New treatment launched for migraines in U.S.

A neurology-focused specialty pharmaceutical company has launched diclofenac potassium for oral solution (Cambia, Nautilus Neurosciences Inc.) for the acute treatment of migraine with or without aura in the United States. FDA approved the prescription medication in June 2009.

A neurology-focused specialty pharmaceutical company has launched diclofenac potassium for oral solution (Cambia, Nautilus Neurosciences Inc.) for the acute treatment of migraine with or without aura in the United States. FDA approved the prescription medication in June 2009.

The solution is the only migraine medication available in the United States that comes in a powder for oral solution, James Fares, chairman and CEO of Bridgewater, N.J.-based Nautilus Neurosciences, told Formulary.

More than 36 million Americans suffer from migraines -75% of whom are women. According to a survey published in the Journal of the American Board of Family Medicine, many migraine sufferers still hope to find a better treatment for their migraines, with more than one-quarter dissatisfied with their treatment, and fewer than one-fifth describe themselves as “very satisfied” with their treatment.

A water-soluble, buffered diclofenac potassium powder enters the bloodstream quickly and readily achieves peak plasma concentrations, providing rapid onset of pain relief via oral therapy without increasing the patient’s total exposure to diclofenac.

“Cambia offers unparalleled speed of onset for the tens of millions of migraine sufferers in the United States,” Fares said.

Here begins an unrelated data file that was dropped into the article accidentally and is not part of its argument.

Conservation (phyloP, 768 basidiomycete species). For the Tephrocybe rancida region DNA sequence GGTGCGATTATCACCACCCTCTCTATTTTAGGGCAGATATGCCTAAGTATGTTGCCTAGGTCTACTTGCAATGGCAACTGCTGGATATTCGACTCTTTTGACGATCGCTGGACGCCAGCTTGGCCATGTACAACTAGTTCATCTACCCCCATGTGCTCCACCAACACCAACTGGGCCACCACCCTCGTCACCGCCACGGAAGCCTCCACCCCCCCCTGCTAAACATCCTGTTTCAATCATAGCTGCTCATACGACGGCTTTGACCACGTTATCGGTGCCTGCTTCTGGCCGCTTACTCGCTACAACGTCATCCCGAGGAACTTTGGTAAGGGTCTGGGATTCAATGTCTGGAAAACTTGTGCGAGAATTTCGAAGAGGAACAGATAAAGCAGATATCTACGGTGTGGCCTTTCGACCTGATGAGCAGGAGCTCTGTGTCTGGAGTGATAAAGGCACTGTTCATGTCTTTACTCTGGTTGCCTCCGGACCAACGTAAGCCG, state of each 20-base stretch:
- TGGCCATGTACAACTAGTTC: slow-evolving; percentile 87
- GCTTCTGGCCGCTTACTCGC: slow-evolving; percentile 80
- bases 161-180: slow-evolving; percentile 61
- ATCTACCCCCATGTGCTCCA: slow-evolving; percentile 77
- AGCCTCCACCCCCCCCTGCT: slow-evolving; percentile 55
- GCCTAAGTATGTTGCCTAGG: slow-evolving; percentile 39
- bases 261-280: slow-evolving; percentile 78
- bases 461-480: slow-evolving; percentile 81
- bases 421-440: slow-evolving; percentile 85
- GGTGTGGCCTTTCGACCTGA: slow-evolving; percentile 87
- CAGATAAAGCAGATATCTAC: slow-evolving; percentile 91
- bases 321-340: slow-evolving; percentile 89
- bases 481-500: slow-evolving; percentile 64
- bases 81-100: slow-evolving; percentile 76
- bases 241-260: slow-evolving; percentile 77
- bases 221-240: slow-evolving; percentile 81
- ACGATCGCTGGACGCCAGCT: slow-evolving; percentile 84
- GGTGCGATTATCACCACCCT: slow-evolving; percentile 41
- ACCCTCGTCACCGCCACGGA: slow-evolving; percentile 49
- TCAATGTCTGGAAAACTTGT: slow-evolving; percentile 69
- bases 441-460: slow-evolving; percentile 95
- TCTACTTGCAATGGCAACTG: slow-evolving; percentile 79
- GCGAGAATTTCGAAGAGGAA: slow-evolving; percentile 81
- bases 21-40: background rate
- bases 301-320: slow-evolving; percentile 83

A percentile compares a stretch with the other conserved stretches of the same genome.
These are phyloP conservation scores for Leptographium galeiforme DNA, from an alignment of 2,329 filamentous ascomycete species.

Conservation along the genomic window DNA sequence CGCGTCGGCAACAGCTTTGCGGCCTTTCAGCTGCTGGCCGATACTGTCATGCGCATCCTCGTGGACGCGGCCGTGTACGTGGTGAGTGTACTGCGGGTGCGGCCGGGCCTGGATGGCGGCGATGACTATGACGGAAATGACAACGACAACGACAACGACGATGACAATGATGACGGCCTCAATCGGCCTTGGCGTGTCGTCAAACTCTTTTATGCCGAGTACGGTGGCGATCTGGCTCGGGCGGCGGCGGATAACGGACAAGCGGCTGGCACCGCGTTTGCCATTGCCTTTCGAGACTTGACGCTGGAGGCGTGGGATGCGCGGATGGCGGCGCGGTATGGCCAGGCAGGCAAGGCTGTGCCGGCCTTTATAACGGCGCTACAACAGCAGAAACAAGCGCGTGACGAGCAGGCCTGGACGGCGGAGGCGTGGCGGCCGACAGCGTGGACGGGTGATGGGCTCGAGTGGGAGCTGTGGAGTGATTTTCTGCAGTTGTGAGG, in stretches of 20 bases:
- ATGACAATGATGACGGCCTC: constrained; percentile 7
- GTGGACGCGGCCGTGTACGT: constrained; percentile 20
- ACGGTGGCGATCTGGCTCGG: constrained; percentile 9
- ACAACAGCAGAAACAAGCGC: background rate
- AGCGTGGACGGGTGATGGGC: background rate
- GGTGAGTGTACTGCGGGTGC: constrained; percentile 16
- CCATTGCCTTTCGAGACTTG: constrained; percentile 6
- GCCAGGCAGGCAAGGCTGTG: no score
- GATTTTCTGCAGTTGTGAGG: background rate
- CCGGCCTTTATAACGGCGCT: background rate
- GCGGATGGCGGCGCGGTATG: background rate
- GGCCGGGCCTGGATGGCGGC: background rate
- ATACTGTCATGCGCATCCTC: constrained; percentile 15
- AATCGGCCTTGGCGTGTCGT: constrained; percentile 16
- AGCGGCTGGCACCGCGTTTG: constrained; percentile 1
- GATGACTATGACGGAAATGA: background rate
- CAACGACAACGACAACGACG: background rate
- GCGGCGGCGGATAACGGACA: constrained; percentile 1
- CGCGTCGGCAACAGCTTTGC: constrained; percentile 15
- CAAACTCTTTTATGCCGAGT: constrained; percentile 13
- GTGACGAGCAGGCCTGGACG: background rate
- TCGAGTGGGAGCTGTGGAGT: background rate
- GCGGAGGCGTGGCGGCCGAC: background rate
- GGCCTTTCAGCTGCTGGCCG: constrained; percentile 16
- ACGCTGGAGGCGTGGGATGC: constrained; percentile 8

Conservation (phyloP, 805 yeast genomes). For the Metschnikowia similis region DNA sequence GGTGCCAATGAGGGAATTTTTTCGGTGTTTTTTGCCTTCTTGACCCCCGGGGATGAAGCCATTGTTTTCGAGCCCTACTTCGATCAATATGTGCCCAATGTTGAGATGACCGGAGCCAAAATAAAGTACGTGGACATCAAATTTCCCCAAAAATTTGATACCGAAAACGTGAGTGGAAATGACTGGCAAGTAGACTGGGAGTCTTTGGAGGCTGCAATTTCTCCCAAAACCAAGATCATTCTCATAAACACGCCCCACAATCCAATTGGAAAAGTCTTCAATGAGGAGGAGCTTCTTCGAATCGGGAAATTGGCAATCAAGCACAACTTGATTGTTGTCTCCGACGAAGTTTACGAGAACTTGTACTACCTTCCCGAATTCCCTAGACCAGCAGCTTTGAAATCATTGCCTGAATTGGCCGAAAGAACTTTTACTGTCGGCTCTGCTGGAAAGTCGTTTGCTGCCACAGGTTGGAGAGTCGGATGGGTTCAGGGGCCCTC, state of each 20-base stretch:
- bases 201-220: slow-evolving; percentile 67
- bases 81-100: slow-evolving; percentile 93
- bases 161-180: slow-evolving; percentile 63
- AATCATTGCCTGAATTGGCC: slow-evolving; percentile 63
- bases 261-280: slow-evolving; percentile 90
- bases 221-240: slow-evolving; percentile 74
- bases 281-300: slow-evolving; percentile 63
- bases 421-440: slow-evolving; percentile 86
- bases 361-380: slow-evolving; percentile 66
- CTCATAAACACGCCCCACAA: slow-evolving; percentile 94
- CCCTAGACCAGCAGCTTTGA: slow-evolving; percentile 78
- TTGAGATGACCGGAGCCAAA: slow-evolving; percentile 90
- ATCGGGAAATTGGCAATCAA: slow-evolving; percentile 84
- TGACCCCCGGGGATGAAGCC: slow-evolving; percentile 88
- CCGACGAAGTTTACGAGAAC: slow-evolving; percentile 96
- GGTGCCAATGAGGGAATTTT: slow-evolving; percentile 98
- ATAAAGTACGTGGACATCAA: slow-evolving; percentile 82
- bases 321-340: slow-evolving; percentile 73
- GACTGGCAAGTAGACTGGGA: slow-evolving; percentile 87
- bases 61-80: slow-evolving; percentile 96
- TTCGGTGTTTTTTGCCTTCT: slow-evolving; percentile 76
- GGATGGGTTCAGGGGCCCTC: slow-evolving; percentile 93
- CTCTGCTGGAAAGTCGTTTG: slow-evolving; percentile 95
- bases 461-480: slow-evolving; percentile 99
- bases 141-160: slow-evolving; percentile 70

FDA approved the drug based on 2 phase 3 placebo-controlled trials showing that it was superior to placebo in all 4 FDA-mandated, co-primary end points for migraine - pain, nausea, photophobia, and phonophobia. Both studies also showed that reduction in pain intensity was significantly greater in the diclofenac group than in the placebo group as early as 15 minutes following treatment, and headache response rates were superior to placebo for up to 24 hours.

With the combined results of the 2 clinical trials, the safety of a single dose of diclofenac was evaluated in 634 migraineurs treated with the medication for a single migraine attack. No subjects withdrew because of adverse events, and the overall incidence of adverse events was comparable to placebo. There were no serious adverse events or deaths.

The most common adverse events reported following treatment with diclofenac (>1% incidence) were gastrointestinal disorders (12%), general disorders and administration site conditions (1.5%), nervous system disorders (4.1%), and psychiatric disorders (2.6%).

The technology behind the medication (Dynamic Buffering Technology) is exclusive to this drug and patent protected into the next decade, Fares said. Diclofenac is also the only prescription nonsteroidal anti-inflammatory drug to receive FDA approval for the acute treatment of migraine in adults.